Michael Kasprowicz April 28, 2009

Swing with a smile

Meeting one's heroes can often be a disappointment but not for this loyal Queenslander



After his last innings for Queensland: Kasper was perennially cheerful and unbending in effort © Getty Images

Mark Taylor might have had nothing or everything to do with Michael Kasprowicz spending so much time on the national fringe in the 1990s. How could Australia's captain not use Kasper, who still didn't own a Test wicket, in the 69.4 overs of the second innings of his second Test - and then drop him? Why could Taylor not see him the same way as everyone in Queensland? The air-conditioners Taylor now peddles were needed back then to cool the state's tempers.

Like Kasper's swing, it was often impossible to guess whether he was heading in or out. Throughout many rejections he never stopped smiling - or bowling.

I never had to play against him but he always seemed so gentle: a good guy to get out to. While his appeals were growled, they looked to be accompanied by a shy apology through his eyes, which didn't help his image as an intimidating bowler. Not many players have requested people to stop writing nice things about them, as Kasper once did.

A fast man who grew up watching Lillee, Thomson and Pascoe, he played rugby union for the Australian schoolboys as a forward. He was meant to be tough and mean, but "Big Mick" was a hulking, 6ft 4in softie. The only time I can remember him losing his cool was when he felt a muscle go in 2006-07. He hadn't complained when he left John Buchanan's pre-Ashes boot camp with a back injury that would ruin his season, but eight deliveries into his state comeback he hurled the ball in fury after grabbing at his leg. It meant his Cricket Australia contract would not be renewed and his international career was over. There was one more season with Queensland before he retired to join the ICL, for a team whose name I still don't know.

Of course there were hundreds of players who were more exciting, successful and easier to see on television. The batting brilliance of Dean Jones and Mark Waugh was much more magnetic than Kasper's sweaty charges to the wicket, and at least I knew they'd be picked. However, their public personas were unable to match their on-field characters.

Meeting geniuses is never as fulfilling as watching them. Kasper was different. He fell short of playing greatness - 43 ODIs, 38 Tests - but that didn't matter. He was a great man in a great team.

In the early days his outswinger curled like Queensland's point-break waves, and was more dangerous than a cyclone-season dumper. He made his state debut while still at high school, which was pretty cool, and was the first serious player to say hello to me. The day before, he had hosted a junior coaching clinic, and I was a bit upset he didn't like my sliding throwing style (I had copied it straight from his future international team-mates). When the Queensland squad walked past me, as I leaned nervously on the dog-track railings outside the Gabba dressing room, he stopped and talked. At the same ground a few years later, with Mark Butcher becoming an expert at nicking him between slip and gully, Kasper spotted me in the crowd - and waved. I hardly knew him, but he really was the friendliest ghost.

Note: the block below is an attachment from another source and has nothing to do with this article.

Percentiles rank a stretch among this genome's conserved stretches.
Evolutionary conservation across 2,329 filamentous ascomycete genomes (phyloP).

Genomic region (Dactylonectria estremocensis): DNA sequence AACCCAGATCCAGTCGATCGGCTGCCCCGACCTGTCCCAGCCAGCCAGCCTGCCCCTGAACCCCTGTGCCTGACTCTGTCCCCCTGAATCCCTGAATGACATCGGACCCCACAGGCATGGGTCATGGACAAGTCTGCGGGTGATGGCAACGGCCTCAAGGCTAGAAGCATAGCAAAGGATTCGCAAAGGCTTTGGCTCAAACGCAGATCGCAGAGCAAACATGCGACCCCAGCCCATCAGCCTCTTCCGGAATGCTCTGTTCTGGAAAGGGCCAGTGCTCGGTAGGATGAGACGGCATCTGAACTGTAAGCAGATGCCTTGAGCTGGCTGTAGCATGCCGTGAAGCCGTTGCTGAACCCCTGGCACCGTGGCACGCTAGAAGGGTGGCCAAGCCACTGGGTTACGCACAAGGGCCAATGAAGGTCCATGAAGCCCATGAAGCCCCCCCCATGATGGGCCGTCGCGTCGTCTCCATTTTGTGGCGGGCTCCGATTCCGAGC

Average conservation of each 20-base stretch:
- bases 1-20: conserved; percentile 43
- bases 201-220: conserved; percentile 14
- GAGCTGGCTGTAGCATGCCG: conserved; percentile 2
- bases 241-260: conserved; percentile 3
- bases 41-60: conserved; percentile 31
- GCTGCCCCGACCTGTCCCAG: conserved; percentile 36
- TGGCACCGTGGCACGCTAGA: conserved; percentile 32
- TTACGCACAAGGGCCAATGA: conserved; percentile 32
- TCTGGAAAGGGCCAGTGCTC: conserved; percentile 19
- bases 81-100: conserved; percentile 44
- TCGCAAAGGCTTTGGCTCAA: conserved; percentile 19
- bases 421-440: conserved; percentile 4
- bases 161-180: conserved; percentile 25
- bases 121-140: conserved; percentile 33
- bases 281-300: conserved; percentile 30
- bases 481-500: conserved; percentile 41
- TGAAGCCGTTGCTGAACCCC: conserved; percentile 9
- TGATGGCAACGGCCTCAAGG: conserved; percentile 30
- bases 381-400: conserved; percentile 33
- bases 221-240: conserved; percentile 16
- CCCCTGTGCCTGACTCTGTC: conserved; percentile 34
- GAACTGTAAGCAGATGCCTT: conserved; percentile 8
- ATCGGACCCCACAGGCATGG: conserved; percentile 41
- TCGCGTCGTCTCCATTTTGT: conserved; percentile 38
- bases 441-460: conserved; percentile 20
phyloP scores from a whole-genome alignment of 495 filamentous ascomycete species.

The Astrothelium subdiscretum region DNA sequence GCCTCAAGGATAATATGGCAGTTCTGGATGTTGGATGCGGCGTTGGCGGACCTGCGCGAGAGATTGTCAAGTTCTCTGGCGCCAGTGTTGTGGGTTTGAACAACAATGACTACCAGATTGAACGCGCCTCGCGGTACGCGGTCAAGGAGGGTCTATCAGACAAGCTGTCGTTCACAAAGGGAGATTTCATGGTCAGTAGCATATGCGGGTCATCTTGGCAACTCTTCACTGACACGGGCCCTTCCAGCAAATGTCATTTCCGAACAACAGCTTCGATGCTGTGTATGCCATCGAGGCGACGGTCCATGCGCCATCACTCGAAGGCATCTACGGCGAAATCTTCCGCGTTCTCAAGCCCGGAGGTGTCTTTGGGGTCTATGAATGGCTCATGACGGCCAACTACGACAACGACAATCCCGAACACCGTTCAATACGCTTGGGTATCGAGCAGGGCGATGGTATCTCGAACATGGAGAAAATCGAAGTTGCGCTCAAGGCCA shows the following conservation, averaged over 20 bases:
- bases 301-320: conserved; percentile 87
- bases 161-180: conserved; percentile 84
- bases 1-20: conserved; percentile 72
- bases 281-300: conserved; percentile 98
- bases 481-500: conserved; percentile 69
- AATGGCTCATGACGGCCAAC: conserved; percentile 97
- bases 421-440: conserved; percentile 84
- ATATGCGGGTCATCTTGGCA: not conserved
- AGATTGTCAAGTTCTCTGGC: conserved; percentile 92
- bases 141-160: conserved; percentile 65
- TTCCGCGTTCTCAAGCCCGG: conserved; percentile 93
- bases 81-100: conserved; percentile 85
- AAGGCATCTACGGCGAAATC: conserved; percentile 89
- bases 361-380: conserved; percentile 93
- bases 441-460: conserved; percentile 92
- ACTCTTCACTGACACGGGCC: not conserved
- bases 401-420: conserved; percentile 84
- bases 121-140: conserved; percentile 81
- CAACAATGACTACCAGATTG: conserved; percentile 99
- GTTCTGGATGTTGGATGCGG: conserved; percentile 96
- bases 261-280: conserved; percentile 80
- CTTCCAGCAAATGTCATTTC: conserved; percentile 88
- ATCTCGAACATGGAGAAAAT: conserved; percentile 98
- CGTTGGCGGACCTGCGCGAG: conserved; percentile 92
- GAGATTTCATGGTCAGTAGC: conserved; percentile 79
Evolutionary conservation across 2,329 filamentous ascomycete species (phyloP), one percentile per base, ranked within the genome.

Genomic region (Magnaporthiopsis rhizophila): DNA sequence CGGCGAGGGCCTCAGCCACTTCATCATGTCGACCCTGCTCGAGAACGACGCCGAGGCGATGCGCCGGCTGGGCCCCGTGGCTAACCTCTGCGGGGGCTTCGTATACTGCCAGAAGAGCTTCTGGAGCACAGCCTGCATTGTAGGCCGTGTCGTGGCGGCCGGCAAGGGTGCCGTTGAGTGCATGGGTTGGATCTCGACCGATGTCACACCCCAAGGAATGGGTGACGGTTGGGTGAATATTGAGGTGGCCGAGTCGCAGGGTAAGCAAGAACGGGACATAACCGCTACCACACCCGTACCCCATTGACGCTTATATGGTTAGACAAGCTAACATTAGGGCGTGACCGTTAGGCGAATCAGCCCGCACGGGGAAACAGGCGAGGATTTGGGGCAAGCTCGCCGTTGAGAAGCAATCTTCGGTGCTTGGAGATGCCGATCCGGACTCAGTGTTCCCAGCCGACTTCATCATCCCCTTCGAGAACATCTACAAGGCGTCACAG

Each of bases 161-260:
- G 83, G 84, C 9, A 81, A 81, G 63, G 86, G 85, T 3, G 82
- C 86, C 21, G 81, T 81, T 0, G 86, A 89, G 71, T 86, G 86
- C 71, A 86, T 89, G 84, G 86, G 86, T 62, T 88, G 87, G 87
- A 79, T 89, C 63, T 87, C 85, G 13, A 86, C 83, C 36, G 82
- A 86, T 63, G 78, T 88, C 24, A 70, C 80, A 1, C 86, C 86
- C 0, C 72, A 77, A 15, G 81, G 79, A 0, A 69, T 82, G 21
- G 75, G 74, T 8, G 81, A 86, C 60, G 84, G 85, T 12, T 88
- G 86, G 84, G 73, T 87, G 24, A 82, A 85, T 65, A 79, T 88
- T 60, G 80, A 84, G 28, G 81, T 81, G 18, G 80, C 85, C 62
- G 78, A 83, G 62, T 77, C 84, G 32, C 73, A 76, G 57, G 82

The only time I can remember him losing his cool was when he felt a muscle go in 2006-07. He hadn't complained when he left John Buchanan's pre-Ashes boot camp with a back injury that would ruin his season, but eight deliveries into his state comeback he hurled the ball in fury after grabbing at his leg
 

As a journalism student I trembled while dropping silver coins into a public phone to call him. I was asking him for my first real interview when the line went dead before a date could be set. After my frantic journey to lease a friend's landline, Kasper pretended our short conversation had not been spread over two suburbs and 45 minutes.

He had been picked on his first Ashes tour, and we would meet in Queensland Cricket's gym. On the walk from the station a Brisbane storm drenched all my cheap-clothing credibility. The dripping eventually stopped, but the mostly nervous shivering remained. Kasper didn't mind and tried not to notice.

Whenever he bowled a leg-side ball in the first two Ashes Tests of 1997 I would beg it to swing. Sometimes it did, but never as much as at the Gabba, and Taylor dropped him for the third game. Kasper didn't win a recall until the next Ashes series. At The Oval he unveiled new-age reverse-swing that confused seven batsmen for 36 runs. I slept through it after a winter of late nights and didn't feel like a true fan.

After that Tests in England didn't turn out well for him. Fortunately he was able to overcome the memory of Steve Harmison's throat ball at Edgbaston in 2005, a series-turning low that deepened when he was dropped again. In similar circumstances less than a year later in Johannesburg, Kasper and Brett Lee successfully eked out victory and I dropped my hands every time a short one was aimed at Kasper, just in case it helped avoid a repeat of his gloved dismissal in Birmingham. It was his last Test, and he deserved the triumphant exit for his perennial cheerfulness and unbending effort.

Friends who tired of hearing updates on Kasper and Queensland's other bowlers would tease: "How many children will you name after them?" When our first baby arrived, Casper was the only boy's name we could agree on. We had a girl, Carys. Thirteen months later my son was born, and our list was still stuck at one. After four days he suddenly looked like an Alistair, saving me from the awkward introduction one day of "Kasper, this is Casper".

Peter English is the Australasia editor of Cricinfo. This article was first published in the February 2009 issue of the Wisden Cricketer. Subscribe here